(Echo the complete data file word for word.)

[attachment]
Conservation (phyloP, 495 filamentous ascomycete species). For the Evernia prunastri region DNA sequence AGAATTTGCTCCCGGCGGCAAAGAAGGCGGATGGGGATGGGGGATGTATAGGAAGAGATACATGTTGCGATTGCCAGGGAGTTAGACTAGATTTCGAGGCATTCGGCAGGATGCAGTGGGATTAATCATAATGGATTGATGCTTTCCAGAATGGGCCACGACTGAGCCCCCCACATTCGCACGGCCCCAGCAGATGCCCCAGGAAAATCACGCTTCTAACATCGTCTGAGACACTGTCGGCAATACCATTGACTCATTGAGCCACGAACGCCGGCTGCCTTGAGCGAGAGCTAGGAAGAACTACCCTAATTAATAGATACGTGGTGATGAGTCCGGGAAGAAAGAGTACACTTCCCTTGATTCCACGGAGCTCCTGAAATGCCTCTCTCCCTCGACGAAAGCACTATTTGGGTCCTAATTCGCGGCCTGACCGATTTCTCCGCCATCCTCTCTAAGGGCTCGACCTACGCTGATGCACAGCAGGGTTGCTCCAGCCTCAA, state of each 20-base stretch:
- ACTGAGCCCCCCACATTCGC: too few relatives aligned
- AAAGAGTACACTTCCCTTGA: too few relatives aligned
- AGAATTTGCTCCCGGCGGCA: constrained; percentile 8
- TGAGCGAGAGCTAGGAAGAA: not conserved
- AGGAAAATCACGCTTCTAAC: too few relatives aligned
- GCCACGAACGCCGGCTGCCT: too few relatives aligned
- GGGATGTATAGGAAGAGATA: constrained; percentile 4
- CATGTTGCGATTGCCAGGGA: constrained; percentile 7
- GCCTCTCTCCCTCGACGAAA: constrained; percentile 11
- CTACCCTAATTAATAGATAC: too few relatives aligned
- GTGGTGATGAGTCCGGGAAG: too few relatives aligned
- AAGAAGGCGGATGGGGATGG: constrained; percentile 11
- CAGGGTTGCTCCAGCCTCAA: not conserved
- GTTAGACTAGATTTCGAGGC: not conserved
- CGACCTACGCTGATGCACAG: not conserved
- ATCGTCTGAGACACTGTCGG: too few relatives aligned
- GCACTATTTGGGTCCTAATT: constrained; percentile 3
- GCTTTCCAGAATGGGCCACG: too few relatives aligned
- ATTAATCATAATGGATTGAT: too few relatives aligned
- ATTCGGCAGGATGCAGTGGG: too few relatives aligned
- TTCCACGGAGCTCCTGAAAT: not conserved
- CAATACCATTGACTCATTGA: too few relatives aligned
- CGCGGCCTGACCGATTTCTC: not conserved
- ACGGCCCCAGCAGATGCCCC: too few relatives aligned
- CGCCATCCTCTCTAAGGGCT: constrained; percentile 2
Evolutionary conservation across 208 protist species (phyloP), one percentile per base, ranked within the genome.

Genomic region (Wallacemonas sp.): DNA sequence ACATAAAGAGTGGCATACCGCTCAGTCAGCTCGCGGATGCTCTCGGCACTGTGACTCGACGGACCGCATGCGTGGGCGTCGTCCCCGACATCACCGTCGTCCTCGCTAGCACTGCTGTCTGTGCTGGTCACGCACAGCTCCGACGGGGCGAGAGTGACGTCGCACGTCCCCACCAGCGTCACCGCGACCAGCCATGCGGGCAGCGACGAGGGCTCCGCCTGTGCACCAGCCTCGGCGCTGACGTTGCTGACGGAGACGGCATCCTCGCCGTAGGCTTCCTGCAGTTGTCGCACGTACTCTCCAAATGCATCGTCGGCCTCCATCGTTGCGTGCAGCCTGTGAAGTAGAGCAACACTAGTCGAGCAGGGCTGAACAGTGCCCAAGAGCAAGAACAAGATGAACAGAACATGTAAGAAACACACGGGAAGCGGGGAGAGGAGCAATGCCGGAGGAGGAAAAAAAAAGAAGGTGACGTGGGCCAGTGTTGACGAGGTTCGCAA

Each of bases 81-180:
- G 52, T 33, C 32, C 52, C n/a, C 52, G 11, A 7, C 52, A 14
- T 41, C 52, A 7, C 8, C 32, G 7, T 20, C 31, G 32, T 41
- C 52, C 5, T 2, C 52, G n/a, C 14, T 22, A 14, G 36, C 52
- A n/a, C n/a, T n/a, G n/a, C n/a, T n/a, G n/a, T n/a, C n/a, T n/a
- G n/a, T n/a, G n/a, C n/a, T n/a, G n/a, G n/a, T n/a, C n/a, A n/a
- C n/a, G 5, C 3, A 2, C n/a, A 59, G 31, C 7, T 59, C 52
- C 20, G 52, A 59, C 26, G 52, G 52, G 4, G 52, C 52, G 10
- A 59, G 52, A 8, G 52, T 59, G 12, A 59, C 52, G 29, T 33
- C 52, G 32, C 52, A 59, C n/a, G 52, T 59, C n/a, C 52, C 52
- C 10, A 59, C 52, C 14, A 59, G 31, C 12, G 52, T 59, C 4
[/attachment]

Conservation (phyloP, 495 filamentous ascomycete species). For the Evernia prunastri region DNA sequence AGAATTTGCTCCCGGCGGCAAAGAAGGCGGATGGGGATGGGGGATGTATAGGAAGAGATACATGTTGCGATTGCCAGGGAGTTAGACTAGATTTCGAGGCATTCGGCAGGATGCAGTGGGATTAATCATAATGGATTGATGCTTTCCAGAATGGGCCACGACTGAGCCCCCCACATTCGCACGGCCCCAGCAGATGCCCCAGGAAAATCACGCTTCTAACATCGTCTGAGACACTGTCGGCAATACCATTGACTCATTGAGCCACGAACGCCGGCTGCCTTGAGCGAGAGCTAGGAAGAACTACCCTAATTAATAGATACGTGGTGATGAGTCCGGGAAGAAAGAGTACACTTCCCTTGATTCCACGGAGCTCCTGAAATGCCTCTCTCCCTCGACGAAAGCACTATTTGGGTCCTAATTCGCGGCCTGACCGATTTCTCCGCCATCCTCTCTAAGGGCTCGACCTACGCTGATGCACAGCAGGGTTGCTCCAGCCTCAA, state of each 20-base stretch:
- ACTGAGCCCCCCACATTCGC: too few relatives aligned
- AAAGAGTACACTTCCCTTGA: too few relatives aligned
- AGAATTTGCTCCCGGCGGCA: constrained; percentile 8
- TGAGCGAGAGCTAGGAAGAA: not conserved
- AGGAAAATCACGCTTCTAAC: too few relatives aligned
- GCCACGAACGCCGGCTGCCT: too few relatives aligned
- GGGATGTATAGGAAGAGATA: constrained; percentile 4
- CATGTTGCGATTGCCAGGGA: constrained; percentile 7
- GCCTCTCTCCCTCGACGAAA: constrained; percentile 11
- CTACCCTAATTAATAGATAC: too few relatives aligned
- GTGGTGATGAGTCCGGGAAG: too few relatives aligned
- AAGAAGGCGGATGGGGATGG: constrained; percentile 11
- CAGGGTTGCTCCAGCCTCAA: not conserved
- GTTAGACTAGATTTCGAGGC: not conserved
- CGACCTACGCTGATGCACAG: not conserved
- ATCGTCTGAGACACTGTCGG: too few relatives aligned
- GCACTATTTGGGTCCTAATT: constrained; percentile 3
- GCTTTCCAGAATGGGCCACG: too few relatives aligned
- ATTAATCATAATGGATTGAT: too few relatives aligned
- ATTCGGCAGGATGCAGTGGG: too few relatives aligned
- TTCCACGGAGCTCCTGAAAT: not conserved
- CAATACCATTGACTCATTGA: too few relatives aligned
- CGCGGCCTGACCGATTTCTC: not conserved
- ACGGCCCCAGCAGATGCCCC: too few relatives aligned
- CGCCATCCTCTCTAAGGGCT: constrained; percentile 2
Evolutionary conservation across 208 protist species (phyloP), one percentile per base, ranked within the genome.

Genomic region (Wallacemonas sp.): DNA sequence ACATAAAGAGTGGCATACCGCTCAGTCAGCTCGCGGATGCTCTCGGCACTGTGACTCGACGGACCGCATGCGTGGGCGTCGTCCCCGACATCACCGTCGTCCTCGCTAGCACTGCTGTCTGTGCTGGTCACGCACAGCTCCGACGGGGCGAGAGTGACGTCGCACGTCCCCACCAGCGTCACCGCGACCAGCCATGCGGGCAGCGACGAGGGCTCCGCCTGTGCACCAGCCTCGGCGCTGACGTTGCTGACGGAGACGGCATCCTCGCCGTAGGCTTCCTGCAGTTGTCGCACGTACTCTCCAAATGCATCGTCGGCCTCCATCGTTGCGTGCAGCCTGTGAAGTAGAGCAACACTAGTCGAGCAGGGCTGAACAGTGCCCAAGAGCAAGAACAAGATGAACAGAACATGTAAGAAACACACGGGAAGCGGGGAGAGGAGCAATGCCGGAGGAGGAAAAAAAAAGAAGGTGACGTGGGCCAGTGTTGACGAGGTTCGCAA

Each of bases 81-180:
- G 52, T 33, C 32, C 52, C n/a, C 52, G 11, A 7, C 52, A 14
- T 41, C 52, A 7, C 8, C 32, G 7, T 20, C 31, G 32, T 41
- C 52, C 5, T 2, C 52, G n/a, C 14, T 22, A 14, G 36, C 52
- A n/a, C n/a, T n/a, G n/a, C n/a, T n/a, G n/a, T n/a, C n/a, T n/a
- G n/a, T n/a, G n/a, C n/a, T n/a, G n/a, G n/a, T n/a, C n/a, A n/a
- C n/a, G 5, C 3, A 2, C n/a, A 59, G 31, C 7, T 59, C 52
- C 20, G 52, A 59, C 26, G 52, G 52, G 4, G 52, C 52, G 10
- A 59, G 52, A 8, G 52, T 59, G 12, A 59, C 52, G 29, T 33
- C 52, G 32, C 52, A 59, C n/a, G 52, T 59, C n/a, C 52, C 52
- C 10, A 59, C 52, C 14, A 59, G 31, C 12, G 52, T 59, C 4